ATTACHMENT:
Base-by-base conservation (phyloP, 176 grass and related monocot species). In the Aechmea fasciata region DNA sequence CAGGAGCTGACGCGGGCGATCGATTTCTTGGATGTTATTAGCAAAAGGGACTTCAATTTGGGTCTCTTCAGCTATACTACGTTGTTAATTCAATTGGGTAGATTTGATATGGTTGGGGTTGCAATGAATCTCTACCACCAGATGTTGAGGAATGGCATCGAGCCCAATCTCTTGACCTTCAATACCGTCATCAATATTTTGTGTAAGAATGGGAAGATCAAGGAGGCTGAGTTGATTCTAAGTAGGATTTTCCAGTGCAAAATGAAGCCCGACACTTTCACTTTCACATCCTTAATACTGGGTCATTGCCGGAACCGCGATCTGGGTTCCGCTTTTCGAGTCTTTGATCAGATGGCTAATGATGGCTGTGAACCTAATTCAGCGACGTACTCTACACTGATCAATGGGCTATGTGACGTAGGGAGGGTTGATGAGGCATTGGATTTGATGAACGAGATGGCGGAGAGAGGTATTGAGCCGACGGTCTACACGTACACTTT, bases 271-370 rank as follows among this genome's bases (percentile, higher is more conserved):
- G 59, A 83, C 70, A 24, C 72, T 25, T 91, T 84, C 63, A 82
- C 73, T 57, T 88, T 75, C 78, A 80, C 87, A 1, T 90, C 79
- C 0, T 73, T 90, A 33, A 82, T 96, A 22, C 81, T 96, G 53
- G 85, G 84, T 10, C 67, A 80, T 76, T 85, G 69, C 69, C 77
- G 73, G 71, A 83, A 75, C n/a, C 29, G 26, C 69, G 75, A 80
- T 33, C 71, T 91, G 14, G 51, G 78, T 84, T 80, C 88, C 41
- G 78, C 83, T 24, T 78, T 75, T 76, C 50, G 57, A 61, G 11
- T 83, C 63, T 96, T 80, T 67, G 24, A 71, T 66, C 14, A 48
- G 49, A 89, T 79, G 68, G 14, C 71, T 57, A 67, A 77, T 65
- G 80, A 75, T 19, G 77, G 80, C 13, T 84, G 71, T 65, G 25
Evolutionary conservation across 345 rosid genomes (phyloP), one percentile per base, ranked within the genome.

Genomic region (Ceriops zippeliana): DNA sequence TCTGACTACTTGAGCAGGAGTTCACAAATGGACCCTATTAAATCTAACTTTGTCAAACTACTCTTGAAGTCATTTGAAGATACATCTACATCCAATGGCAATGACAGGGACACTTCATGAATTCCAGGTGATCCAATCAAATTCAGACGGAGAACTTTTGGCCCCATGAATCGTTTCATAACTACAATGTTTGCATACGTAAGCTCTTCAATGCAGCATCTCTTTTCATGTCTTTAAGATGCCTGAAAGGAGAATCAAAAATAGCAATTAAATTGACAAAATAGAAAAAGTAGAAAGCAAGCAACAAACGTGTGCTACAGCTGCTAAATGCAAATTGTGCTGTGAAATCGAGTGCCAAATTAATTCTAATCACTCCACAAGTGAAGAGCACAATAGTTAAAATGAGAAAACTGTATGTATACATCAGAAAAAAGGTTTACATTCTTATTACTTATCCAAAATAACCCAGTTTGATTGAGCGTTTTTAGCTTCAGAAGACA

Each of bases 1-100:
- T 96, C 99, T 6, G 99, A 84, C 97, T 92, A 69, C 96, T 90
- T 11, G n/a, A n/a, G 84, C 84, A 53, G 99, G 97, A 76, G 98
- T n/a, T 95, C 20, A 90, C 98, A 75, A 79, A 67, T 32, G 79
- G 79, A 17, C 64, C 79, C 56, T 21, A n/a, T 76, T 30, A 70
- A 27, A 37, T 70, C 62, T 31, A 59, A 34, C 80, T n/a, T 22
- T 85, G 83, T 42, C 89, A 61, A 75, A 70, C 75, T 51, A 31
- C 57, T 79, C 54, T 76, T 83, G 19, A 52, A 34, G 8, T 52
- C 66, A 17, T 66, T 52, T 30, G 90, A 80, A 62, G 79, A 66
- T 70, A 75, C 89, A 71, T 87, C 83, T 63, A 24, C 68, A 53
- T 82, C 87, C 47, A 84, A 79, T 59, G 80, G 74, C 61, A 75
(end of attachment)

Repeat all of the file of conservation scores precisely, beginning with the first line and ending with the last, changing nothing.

Base-by-base conservation (phyloP, 176 grass and related monocot species). In the Aechmea fasciata region DNA sequence CAGGAGCTGACGCGGGCGATCGATTTCTTGGATGTTATTAGCAAAAGGGACTTCAATTTGGGTCTCTTCAGCTATACTACGTTGTTAATTCAATTGGGTAGATTTGATATGGTTGGGGTTGCAATGAATCTCTACCACCAGATGTTGAGGAATGGCATCGAGCCCAATCTCTTGACCTTCAATACCGTCATCAATATTTTGTGTAAGAATGGGAAGATCAAGGAGGCTGAGTTGATTCTAAGTAGGATTTTCCAGTGCAAAATGAAGCCCGACACTTTCACTTTCACATCCTTAATACTGGGTCATTGCCGGAACCGCGATCTGGGTTCCGCTTTTCGAGTCTTTGATCAGATGGCTAATGATGGCTGTGAACCTAATTCAGCGACGTACTCTACACTGATCAATGGGCTATGTGACGTAGGGAGGGTTGATGAGGCATTGGATTTGATGAACGAGATGGCGGAGAGAGGTATTGAGCCGACGGTCTACACGTACACTTT, bases 271-370 rank as follows among this genome's bases (percentile, higher is more conserved):
- G 59, A 83, C 70, A 24, C 72, T 25, T 91, T 84, C 63, A 82
- C 73, T 57, T 88, T 75, C 78, A 80, C 87, A 1, T 90, C 79
- C 0, T 73, T 90, A 33, A 82, T 96, A 22, C 81, T 96, G 53
- G 85, G 84, T 10, C 67, A 80, T 76, T 85, G 69, C 69, C 77
- G 73, G 71, A 83, A 75, C n/a, C 29, G 26, C 69, G 75, A 80
- T 33, C 71, T 91, G 14, G 51, G 78, T 84, T 80, C 88, C 41
- G 78, C 83, T 24, T 78, T 75, T 76, C 50, G 57, A 61, G 11
- T 83, C 63, T 96, T 80, T 67, G 24, A 71, T 66, C 14, A 48
- G 49, A 89, T 79, G 68, G 14, C 71, T 57, A 67, A 77, T 65
- G 80, A 75, T 19, G 77, G 80, C 13, T 84, G 71, T 65, G 25
Evolutionary conservation across 345 rosid genomes (phyloP), one percentile per base, ranked within the genome.

Genomic region (Ceriops zippeliana): DNA sequence TCTGACTACTTGAGCAGGAGTTCACAAATGGACCCTATTAAATCTAACTTTGTCAAACTACTCTTGAAGTCATTTGAAGATACATCTACATCCAATGGCAATGACAGGGACACTTCATGAATTCCAGGTGATCCAATCAAATTCAGACGGAGAACTTTTGGCCCCATGAATCGTTTCATAACTACAATGTTTGCATACGTAAGCTCTTCAATGCAGCATCTCTTTTCATGTCTTTAAGATGCCTGAAAGGAGAATCAAAAATAGCAATTAAATTGACAAAATAGAAAAAGTAGAAAGCAAGCAACAAACGTGTGCTACAGCTGCTAAATGCAAATTGTGCTGTGAAATCGAGTGCCAAATTAATTCTAATCACTCCACAAGTGAAGAGCACAATAGTTAAAATGAGAAAACTGTATGTATACATCAGAAAAAAGGTTTACATTCTTATTACTTATCCAAAATAACCCAGTTTGATTGAGCGTTTTTAGCTTCAGAAGACA

Each of bases 1-100:
- T 96, C 99, T 6, G 99, A 84, C 97, T 92, A 69, C 96, T 90
- T 11, G n/a, A n/a, G 84, C 84, A 53, G 99, G 97, A 76, G 98
- T n/a, T 95, C 20, A 90, C 98, A 75, A 79, A 67, T 32, G 79
- G 79, A 17, C 64, C 79, C 56, T 21, A n/a, T 76, T 30, A 70
- A 27, A 37, T 70, C 62, T 31, A 59, A 34, C 80, T n/a, T 22
- T 85, G 83, T 42, C 89, A 61, A 75, A 70, C 75, T 51, A 31
- C 57, T 79, C 54, T 76, T 83, G 19, A 52, A 34, G 8, T 52
- C 66, A 17, T 66, T 52, T 30, G 90, A 80, A 62, G 79, A 66
- T 70, A 75, C 89, A 71, T 87, C 83, T 63, A 24, C 68, A 53
- T 82, C 87, C 47, A 84, A 79, T 59, G 80, G 74, C 61, A 75